First Half 2011 Results The results showed a year on year decrease in net interest income in the first half of -17% (-7% in Q2 compared to 1Q11) due to the higher cost of liabilities (+16 bps versus 1Q11) and the increase of +4% of retail deposits (+ €6.500mn compared to + € 0.3 mn in loans). Against this, the gross margin increased by +3.8% (€1.873mn) thanks to the good performance of the commissions and income from investments. Moreover, the allocations of recurrent non-performing loans (€677mn) double those of the 1Q11. Profit before tax (EBT)  on the first semester fell  -17% compared to the same period last year, while net profit increased by +11.3% (€833mn). This was due to strong year on year increase in net profit for the second individual quarter, which increased by +56.7% (€533mn), driven by revenue (€47mn), thanks to a greater contribution to profit from investments and dividends. In addition, the sale of 50% of SegurCaixa Adeslas to Mutua Madrileña generated net gains of €450mn for the quarter, partially offset by special provision allocations (€332mn net of taxes). During the 1H11 the deterioration in the development sector has continued, which has led to an increase in delinquency in this segment of 234 bps in 2Q11 (20.3%) and a reclassification of 7% of the substandard portfolio. In the second quarter, only €125mn in assets were foreclosed compared to the €177mn corresponding to the month of March alone. Most of the foreclosed assets are from the residential mortgage portfolio (€83mn). In the sale process of foreclosed assets there was an average book value loss of 6% compared to 3.5% in the first quarter of 2011.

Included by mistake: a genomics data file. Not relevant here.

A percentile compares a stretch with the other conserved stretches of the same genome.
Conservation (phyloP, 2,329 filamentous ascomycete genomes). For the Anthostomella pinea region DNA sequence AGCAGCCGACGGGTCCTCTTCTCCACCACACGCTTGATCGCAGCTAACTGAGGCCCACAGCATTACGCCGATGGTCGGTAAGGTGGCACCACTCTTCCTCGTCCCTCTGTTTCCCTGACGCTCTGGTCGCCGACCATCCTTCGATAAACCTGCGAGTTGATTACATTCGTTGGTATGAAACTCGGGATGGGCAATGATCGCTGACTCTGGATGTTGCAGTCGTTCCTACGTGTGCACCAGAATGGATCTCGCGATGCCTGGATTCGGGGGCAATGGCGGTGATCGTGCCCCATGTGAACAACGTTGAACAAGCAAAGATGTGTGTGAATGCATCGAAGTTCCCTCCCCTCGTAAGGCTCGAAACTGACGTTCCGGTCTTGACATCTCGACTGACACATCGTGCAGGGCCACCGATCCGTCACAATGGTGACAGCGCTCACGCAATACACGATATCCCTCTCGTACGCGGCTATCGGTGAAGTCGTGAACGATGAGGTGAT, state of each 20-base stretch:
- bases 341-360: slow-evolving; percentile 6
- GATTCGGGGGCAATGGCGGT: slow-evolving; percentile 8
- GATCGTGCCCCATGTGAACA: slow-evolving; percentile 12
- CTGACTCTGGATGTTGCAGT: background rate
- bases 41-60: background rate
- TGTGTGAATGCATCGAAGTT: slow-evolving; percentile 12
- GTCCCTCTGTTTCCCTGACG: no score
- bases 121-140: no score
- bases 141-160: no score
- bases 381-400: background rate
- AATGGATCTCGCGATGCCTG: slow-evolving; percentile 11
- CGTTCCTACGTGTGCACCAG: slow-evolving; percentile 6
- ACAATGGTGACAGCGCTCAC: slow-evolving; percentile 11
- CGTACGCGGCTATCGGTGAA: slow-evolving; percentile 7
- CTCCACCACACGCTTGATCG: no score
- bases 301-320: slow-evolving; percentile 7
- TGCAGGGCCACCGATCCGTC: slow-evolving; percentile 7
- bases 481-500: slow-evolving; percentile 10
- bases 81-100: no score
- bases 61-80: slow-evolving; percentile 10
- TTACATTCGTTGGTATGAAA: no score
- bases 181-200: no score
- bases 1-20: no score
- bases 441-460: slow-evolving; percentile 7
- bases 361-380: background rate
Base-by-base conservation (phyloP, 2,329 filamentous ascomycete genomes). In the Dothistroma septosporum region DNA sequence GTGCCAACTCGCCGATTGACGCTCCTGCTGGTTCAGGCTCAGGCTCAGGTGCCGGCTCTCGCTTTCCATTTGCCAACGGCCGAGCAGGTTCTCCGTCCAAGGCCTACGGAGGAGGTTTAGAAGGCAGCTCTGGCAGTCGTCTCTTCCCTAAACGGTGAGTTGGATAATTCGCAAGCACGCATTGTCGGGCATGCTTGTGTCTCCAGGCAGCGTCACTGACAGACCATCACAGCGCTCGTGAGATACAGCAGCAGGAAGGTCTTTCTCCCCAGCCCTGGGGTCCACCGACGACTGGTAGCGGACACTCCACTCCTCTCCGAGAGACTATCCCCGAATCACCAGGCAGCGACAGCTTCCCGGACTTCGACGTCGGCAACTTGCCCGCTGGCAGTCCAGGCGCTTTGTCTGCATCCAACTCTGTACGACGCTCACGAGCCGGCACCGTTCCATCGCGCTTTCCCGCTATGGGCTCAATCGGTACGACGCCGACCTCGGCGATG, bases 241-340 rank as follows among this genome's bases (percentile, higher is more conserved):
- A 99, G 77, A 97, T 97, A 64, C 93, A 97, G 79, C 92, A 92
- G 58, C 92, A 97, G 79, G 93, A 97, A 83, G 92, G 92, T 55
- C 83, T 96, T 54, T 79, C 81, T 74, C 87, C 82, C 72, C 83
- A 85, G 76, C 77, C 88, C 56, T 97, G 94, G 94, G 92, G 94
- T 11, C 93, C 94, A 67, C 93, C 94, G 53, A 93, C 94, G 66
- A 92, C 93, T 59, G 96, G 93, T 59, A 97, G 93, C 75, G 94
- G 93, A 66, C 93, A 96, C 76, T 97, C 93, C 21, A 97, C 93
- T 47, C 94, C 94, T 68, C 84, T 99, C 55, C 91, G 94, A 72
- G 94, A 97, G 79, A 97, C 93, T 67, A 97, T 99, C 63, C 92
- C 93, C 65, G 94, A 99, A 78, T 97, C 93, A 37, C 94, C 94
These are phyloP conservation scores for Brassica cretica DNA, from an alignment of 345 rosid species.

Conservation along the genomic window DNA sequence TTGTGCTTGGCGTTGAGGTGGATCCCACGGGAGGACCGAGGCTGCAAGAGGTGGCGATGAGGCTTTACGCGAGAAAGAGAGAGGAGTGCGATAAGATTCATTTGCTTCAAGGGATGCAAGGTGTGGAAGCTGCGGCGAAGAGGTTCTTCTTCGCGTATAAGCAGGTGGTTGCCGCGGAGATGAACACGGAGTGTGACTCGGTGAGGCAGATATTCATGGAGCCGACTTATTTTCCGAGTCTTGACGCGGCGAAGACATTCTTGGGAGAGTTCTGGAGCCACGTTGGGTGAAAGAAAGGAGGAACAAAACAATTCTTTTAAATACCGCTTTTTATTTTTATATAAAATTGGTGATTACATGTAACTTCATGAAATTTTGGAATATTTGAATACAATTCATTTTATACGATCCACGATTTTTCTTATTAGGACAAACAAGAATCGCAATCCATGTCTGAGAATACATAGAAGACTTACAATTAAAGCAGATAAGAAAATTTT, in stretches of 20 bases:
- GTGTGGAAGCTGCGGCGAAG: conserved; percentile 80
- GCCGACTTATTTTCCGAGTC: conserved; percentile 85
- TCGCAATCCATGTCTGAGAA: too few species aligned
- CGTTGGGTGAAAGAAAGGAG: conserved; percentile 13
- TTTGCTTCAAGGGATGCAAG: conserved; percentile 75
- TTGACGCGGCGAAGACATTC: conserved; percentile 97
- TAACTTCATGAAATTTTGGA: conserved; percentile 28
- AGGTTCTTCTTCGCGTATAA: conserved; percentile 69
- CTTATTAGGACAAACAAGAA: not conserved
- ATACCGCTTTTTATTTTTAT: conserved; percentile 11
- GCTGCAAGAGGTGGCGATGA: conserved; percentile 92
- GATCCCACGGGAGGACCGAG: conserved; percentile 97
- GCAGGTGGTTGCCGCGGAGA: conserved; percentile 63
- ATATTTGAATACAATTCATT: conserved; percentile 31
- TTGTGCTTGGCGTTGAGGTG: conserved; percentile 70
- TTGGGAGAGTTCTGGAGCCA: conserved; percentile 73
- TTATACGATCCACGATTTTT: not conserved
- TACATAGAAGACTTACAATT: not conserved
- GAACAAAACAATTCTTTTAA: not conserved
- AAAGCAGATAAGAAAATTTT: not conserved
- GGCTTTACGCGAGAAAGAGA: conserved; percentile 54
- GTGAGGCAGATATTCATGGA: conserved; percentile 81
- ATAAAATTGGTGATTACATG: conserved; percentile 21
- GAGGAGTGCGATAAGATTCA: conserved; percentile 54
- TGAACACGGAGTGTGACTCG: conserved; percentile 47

The outlook for the company itself for the second half of the year points at a rebound in net interest income due to the Euribor increase in the mortgage portfolio, the higher margins on new production and the decline in the retail cost of liabilities.

CaixaBank vs. other listed domestic banks